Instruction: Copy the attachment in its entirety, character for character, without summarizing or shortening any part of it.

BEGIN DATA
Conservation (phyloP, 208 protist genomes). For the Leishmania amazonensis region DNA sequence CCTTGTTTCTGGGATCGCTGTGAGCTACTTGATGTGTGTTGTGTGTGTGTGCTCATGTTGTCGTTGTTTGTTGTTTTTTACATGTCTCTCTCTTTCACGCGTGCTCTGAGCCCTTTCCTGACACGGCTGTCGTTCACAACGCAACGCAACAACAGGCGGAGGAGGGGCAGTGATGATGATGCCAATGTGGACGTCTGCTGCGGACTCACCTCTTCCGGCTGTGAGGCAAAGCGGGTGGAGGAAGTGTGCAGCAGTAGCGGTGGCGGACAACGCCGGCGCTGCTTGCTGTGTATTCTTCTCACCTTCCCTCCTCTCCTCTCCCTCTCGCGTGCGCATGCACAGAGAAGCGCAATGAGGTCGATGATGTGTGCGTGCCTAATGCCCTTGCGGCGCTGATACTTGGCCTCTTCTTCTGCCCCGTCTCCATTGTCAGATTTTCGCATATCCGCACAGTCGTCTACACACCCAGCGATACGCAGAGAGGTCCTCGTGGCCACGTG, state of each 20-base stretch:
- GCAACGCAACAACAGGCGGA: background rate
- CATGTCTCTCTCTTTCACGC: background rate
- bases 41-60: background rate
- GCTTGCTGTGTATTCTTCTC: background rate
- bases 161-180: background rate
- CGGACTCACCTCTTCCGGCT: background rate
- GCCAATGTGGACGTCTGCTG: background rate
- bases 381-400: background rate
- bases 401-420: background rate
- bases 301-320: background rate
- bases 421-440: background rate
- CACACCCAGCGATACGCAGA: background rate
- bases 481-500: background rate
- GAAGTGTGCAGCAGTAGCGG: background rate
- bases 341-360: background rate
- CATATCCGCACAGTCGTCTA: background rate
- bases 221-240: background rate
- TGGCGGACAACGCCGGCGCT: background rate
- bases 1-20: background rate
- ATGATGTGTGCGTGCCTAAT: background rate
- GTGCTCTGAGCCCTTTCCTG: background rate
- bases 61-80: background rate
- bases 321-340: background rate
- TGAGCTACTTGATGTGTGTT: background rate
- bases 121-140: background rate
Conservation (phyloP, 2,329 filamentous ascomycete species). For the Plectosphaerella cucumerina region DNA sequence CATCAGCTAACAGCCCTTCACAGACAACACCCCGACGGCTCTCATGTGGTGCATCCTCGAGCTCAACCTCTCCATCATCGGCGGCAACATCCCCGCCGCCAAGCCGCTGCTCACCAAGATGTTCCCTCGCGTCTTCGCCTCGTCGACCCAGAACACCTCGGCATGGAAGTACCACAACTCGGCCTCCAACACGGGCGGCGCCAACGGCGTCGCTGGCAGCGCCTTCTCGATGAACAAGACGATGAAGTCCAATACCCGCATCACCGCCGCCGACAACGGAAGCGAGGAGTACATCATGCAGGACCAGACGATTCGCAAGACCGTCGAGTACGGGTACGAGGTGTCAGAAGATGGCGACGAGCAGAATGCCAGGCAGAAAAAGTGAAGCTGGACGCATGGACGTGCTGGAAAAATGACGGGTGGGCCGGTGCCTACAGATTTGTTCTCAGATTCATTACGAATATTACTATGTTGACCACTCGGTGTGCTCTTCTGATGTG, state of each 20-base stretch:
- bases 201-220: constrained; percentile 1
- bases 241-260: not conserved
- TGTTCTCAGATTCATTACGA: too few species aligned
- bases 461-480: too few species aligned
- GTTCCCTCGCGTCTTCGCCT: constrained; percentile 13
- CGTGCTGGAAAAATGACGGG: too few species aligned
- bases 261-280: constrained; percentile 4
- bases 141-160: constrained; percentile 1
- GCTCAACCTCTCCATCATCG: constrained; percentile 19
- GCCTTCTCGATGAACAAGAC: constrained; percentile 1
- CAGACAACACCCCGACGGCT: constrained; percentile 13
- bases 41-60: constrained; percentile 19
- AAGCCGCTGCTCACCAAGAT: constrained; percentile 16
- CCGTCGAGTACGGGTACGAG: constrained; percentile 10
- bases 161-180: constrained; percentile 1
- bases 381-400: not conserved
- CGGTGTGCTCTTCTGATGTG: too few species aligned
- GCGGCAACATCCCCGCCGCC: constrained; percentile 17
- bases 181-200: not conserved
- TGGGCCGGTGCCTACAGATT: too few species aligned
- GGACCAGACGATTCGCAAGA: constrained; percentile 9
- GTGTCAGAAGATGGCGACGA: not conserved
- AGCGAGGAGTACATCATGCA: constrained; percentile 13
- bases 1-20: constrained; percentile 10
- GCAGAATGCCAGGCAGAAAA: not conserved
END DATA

Conservation (phyloP, 208 protist genomes). For the Leishmania amazonensis region DNA sequence CCTTGTTTCTGGGATCGCTGTGAGCTACTTGATGTGTGTTGTGTGTGTGTGCTCATGTTGTCGTTGTTTGTTGTTTTTTACATGTCTCTCTCTTTCACGCGTGCTCTGAGCCCTTTCCTGACACGGCTGTCGTTCACAACGCAACGCAACAACAGGCGGAGGAGGGGCAGTGATGATGATGCCAATGTGGACGTCTGCTGCGGACTCACCTCTTCCGGCTGTGAGGCAAAGCGGGTGGAGGAAGTGTGCAGCAGTAGCGGTGGCGGACAACGCCGGCGCTGCTTGCTGTGTATTCTTCTCACCTTCCCTCCTCTCCTCTCCCTCTCGCGTGCGCATGCACAGAGAAGCGCAATGAGGTCGATGATGTGTGCGTGCCTAATGCCCTTGCGGCGCTGATACTTGGCCTCTTCTTCTGCCCCGTCTCCATTGTCAGATTTTCGCATATCCGCACAGTCGTCTACACACCCAGCGATACGCAGAGAGGTCCTCGTGGCCACGTG, state of each 20-base stretch:
- GCAACGCAACAACAGGCGGA: background rate
- CATGTCTCTCTCTTTCACGC: background rate
- bases 41-60: background rate
- GCTTGCTGTGTATTCTTCTC: background rate
- bases 161-180: background rate
- CGGACTCACCTCTTCCGGCT: background rate
- GCCAATGTGGACGTCTGCTG: background rate
- bases 381-400: background rate
- bases 401-420: background rate
- bases 301-320: background rate
- bases 421-440: background rate
- CACACCCAGCGATACGCAGA: background rate
- bases 481-500: background rate
- GAAGTGTGCAGCAGTAGCGG: background rate
- bases 341-360: background rate
- CATATCCGCACAGTCGTCTA: background rate
- bases 221-240: background rate
- TGGCGGACAACGCCGGCGCT: background rate
- bases 1-20: background rate
- ATGATGTGTGCGTGCCTAAT: background rate
- GTGCTCTGAGCCCTTTCCTG: background rate
- bases 61-80: background rate
- bases 321-340: background rate
- TGAGCTACTTGATGTGTGTT: background rate
- bases 121-140: background rate
Conservation (phyloP, 2,329 filamentous ascomycete species). For the Plectosphaerella cucumerina region DNA sequence CATCAGCTAACAGCCCTTCACAGACAACACCCCGACGGCTCTCATGTGGTGCATCCTCGAGCTCAACCTCTCCATCATCGGCGGCAACATCCCCGCCGCCAAGCCGCTGCTCACCAAGATGTTCCCTCGCGTCTTCGCCTCGTCGACCCAGAACACCTCGGCATGGAAGTACCACAACTCGGCCTCCAACACGGGCGGCGCCAACGGCGTCGCTGGCAGCGCCTTCTCGATGAACAAGACGATGAAGTCCAATACCCGCATCACCGCCGCCGACAACGGAAGCGAGGAGTACATCATGCAGGACCAGACGATTCGCAAGACCGTCGAGTACGGGTACGAGGTGTCAGAAGATGGCGACGAGCAGAATGCCAGGCAGAAAAAGTGAAGCTGGACGCATGGACGTGCTGGAAAAATGACGGGTGGGCCGGTGCCTACAGATTTGTTCTCAGATTCATTACGAATATTACTATGTTGACCACTCGGTGTGCTCTTCTGATGTG, state of each 20-base stretch:
- bases 201-220: constrained; percentile 1
- bases 241-260: not conserved
- TGTTCTCAGATTCATTACGA: too few species aligned
- bases 461-480: too few species aligned
- GTTCCCTCGCGTCTTCGCCT: constrained; percentile 13
- CGTGCTGGAAAAATGACGGG: too few species aligned
- bases 261-280: constrained; percentile 4
- bases 141-160: constrained; percentile 1
- GCTCAACCTCTCCATCATCG: constrained; percentile 19
- GCCTTCTCGATGAACAAGAC: constrained; percentile 1
- CAGACAACACCCCGACGGCT: constrained; percentile 13
- bases 41-60: constrained; percentile 19
- AAGCCGCTGCTCACCAAGAT: constrained; percentile 16
- CCGTCGAGTACGGGTACGAG: constrained; percentile 10
- bases 161-180: constrained; percentile 1
- bases 381-400: not conserved
- CGGTGTGCTCTTCTGATGTG: too few species aligned
- GCGGCAACATCCCCGCCGCC: constrained; percentile 17
- bases 181-200: not conserved
- TGGGCCGGTGCCTACAGATT: too few species aligned
- GGACCAGACGATTCGCAAGA: constrained; percentile 9
- GTGTCAGAAGATGGCGACGA: not conserved
- AGCGAGGAGTACATCATGCA: constrained; percentile 13
- bases 1-20: constrained; percentile 10
- GCAGAATGCCAGGCAGAAAA: not conserved